B.c., 2014, Bullsbay—Great Hostess, by Great Notion.
Bred by Sycamore Hall Thoroughbreds;
owned by Kathleen Willier; trained by Hamilton A. Smith.
Foaled at Sycamore Hall Farm, Chesapeake City.
His 2-year-old season started off hot and, appropriately, Greatbullsoffire continued to burn through overmatched competition through the end of 2016. Therefore it was little surprise to trainer Hamilton Smith when the son of Bullsbay took home Maryland-bred honors as champion 2-year-old male.
“We thought we had a pretty good shot at it,” Smith said. “He accomplished a lot last year for us.”
After winning on debut in July on Laurel’s turf course, Greatbullsoffire won the $50,000 Strike Your Colors Stakes on the main track at Delaware Park in his second start. Following a third in the Laurel Futurity going 5 1⁄2 furlongs on the turf, Greatbullsoffire returned to the dirt and captured the $100,000 Maryland Million Nursery in October. Greatbullsoffire also finished third in the Christopher Elser Memorial in October at Parx and a month later capped off his freshman campaign with a 6-length score in the $100,000 Maryland Juvenile Futurity.
“He didn’t run a bad race for us at all, so we’re really proud of him,” Smith said.
Greatbullsoffire is out of the Great Notion mare Great Hostess, and was bred by Sycamore Hall Thoroughbreds. The unraced dam also produced multiple stakes-placed Jump Start filly Table Jumper.
Table Jumper and Greatbullsoffire are owned by Kathleen and Donald Willier of Lindenwold, N.J. The couple has raced horses across the Mid-Atlantic since 1980. The owners notched their first stakes victory 34 years later when Miss Bullistic won the 2014 Selima Stakes at Laurel.
After the success of that daughter of Bullsbay, a $30,000 purchase at the 2013 Fasig-Tipton Midlantic fall yearling sale, the Williers were back looking for more of the same at the sale in 2015. Greatbullsoffire, Hip 73 in the Northview Stallion Station consignment, immediately drew their interest.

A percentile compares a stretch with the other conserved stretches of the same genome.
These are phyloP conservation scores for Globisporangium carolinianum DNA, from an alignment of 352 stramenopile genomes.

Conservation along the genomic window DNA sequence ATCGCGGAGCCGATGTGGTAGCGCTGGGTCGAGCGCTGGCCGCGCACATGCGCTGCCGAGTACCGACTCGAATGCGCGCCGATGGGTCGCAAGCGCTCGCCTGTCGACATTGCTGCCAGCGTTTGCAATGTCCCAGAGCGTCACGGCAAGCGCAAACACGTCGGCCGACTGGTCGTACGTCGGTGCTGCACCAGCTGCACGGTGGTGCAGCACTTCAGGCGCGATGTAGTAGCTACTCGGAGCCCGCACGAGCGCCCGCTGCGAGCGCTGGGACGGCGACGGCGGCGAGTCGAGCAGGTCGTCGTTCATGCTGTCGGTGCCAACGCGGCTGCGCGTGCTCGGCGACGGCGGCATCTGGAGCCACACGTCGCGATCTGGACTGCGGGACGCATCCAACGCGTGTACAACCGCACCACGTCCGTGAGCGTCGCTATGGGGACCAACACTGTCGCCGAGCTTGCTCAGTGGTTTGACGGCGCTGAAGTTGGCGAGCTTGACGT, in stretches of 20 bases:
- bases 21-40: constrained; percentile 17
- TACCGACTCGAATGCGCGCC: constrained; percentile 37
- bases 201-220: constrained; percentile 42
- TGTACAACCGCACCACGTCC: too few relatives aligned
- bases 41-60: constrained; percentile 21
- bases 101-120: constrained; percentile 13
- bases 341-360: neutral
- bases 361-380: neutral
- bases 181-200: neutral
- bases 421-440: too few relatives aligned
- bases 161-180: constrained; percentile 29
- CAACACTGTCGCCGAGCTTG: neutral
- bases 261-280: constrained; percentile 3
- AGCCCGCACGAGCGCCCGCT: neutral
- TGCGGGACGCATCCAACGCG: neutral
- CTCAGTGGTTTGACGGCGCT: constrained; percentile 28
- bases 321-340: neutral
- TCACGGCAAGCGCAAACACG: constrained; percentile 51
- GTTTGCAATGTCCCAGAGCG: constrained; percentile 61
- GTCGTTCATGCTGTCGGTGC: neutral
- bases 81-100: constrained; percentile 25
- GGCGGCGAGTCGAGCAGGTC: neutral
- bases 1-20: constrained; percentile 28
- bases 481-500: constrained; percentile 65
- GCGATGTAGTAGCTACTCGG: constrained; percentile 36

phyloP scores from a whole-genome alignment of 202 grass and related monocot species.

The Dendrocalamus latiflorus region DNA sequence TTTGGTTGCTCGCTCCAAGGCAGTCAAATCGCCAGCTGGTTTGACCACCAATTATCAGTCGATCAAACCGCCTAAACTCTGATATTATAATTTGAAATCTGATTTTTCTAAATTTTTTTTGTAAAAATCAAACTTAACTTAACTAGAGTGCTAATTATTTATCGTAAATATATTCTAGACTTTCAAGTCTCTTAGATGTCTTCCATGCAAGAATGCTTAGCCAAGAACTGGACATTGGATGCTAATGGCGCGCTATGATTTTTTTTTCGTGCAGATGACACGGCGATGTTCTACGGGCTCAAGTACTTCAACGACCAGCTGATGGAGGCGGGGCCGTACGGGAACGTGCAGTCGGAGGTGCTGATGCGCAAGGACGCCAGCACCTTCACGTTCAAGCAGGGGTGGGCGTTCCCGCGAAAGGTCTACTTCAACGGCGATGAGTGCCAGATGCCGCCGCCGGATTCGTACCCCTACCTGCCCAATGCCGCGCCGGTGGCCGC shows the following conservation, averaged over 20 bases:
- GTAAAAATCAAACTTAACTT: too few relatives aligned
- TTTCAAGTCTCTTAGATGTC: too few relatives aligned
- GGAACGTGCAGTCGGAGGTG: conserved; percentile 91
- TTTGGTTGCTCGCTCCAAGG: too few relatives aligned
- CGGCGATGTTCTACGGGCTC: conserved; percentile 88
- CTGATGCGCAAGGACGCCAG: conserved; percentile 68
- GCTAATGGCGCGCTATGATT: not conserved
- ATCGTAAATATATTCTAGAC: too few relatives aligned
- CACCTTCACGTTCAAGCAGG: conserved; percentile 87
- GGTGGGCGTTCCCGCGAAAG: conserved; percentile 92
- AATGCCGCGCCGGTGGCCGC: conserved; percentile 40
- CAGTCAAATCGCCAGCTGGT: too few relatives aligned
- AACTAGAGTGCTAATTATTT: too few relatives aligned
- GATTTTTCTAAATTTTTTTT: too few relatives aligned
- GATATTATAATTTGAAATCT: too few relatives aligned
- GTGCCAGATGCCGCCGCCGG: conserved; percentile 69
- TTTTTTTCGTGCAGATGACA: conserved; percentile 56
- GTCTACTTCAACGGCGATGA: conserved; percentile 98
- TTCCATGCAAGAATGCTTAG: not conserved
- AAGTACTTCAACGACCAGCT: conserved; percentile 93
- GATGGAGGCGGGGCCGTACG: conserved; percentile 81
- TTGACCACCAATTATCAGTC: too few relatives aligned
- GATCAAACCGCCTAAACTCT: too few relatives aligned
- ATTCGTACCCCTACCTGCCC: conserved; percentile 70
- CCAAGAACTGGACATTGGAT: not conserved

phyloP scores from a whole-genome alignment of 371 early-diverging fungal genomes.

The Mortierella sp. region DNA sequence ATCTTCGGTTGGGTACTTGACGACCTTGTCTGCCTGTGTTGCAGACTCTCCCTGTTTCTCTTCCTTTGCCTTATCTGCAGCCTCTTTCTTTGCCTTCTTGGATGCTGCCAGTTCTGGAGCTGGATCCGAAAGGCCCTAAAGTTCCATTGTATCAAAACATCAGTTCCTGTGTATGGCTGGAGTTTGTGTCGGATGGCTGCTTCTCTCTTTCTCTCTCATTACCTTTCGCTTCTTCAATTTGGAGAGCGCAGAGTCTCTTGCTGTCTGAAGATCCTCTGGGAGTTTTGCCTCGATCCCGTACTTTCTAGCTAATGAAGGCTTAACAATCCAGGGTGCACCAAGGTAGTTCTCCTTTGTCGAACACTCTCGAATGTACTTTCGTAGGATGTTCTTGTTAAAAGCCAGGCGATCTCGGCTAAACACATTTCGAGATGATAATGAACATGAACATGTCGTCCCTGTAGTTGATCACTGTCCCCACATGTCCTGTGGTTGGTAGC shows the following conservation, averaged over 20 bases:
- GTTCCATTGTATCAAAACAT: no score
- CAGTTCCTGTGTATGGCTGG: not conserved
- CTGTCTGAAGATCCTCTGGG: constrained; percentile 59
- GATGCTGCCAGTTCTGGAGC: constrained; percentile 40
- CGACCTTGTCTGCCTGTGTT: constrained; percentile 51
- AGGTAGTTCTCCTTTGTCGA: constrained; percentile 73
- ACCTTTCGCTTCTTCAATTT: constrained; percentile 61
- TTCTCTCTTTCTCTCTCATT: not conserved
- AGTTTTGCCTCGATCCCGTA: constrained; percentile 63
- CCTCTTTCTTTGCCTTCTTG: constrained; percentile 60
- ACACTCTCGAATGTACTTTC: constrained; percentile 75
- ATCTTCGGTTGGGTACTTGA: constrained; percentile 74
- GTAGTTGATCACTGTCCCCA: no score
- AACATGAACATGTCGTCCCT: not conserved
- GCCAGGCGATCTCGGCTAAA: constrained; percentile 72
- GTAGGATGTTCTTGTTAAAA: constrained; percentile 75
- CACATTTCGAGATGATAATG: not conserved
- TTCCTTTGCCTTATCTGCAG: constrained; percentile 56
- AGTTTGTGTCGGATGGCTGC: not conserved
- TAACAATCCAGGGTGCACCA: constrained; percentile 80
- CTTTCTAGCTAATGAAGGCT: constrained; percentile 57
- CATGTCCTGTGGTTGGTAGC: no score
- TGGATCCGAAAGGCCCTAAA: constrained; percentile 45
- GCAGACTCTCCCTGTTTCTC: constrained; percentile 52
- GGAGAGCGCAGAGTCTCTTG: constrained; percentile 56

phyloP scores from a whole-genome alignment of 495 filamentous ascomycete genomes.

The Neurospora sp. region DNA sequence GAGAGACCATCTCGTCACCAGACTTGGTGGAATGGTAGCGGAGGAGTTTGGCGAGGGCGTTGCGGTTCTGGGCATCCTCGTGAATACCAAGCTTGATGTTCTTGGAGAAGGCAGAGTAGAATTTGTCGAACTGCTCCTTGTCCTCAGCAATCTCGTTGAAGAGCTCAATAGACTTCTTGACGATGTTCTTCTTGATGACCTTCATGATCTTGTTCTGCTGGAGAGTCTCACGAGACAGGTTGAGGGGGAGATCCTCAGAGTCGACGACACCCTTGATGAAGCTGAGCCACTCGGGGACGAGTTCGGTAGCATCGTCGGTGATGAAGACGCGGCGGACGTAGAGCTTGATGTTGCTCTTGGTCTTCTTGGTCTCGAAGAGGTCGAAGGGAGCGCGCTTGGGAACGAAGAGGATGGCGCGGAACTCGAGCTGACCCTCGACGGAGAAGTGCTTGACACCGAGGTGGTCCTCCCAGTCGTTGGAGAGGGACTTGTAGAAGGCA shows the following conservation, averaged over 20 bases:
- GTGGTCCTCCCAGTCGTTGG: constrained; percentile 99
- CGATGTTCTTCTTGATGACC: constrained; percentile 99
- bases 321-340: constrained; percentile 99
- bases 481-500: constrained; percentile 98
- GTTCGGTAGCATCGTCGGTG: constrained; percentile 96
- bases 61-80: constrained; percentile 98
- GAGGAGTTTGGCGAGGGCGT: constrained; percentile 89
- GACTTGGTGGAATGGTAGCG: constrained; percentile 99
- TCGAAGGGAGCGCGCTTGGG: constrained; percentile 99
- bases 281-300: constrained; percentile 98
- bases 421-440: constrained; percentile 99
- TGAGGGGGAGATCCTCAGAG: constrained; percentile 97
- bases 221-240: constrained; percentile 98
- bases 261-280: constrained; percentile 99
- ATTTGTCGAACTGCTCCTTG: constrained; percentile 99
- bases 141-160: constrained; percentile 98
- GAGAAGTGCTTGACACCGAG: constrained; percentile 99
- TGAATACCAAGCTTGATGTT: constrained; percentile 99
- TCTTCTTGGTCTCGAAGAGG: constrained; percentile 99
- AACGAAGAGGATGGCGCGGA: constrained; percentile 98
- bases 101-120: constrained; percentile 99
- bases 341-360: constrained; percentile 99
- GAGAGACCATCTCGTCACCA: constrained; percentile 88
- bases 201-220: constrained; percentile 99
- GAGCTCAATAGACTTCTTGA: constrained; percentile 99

“The main factor was the fact that he was by Bullsbay,” Willier said. “I only looked at maybe four or five horses at that sale. That was the only one we bought.”
The bidding went a little higher this time, to $50,000, but the investment has already proven plenty prudent. Greatbullsoffire ended 2016 with three stakes wins and four victories overall, racking up $190,390 in earnings.
The 2-year-old champion wasn’t expected to see action for the remainder of the winter and into early spring. He’s getting some time off with what Smith described as a minor bone bruise.
Smith said when he brings the colt back the goal will be to stretch him out over longer distances. His sire didn’t win his first race until his 4-year-old season, and won the Grade 1 Whitney at 1 1⁄8 miles.
If Greatbullsoffire responds well and continues to mature, there’s the potential for him to shoot for tougher targets later this summer.
“We want to be careful,” Smith said. “We’re hoping he can carry himself further. His last races have indicated he can go a little further than what we’ve been running him. That’s the long-term plan. We’ll start him off in Maryland, he’ll tell us where we should go with him after that. If we can get him in the better races in New York, Kentucky, wherever, we’ll take a shot.”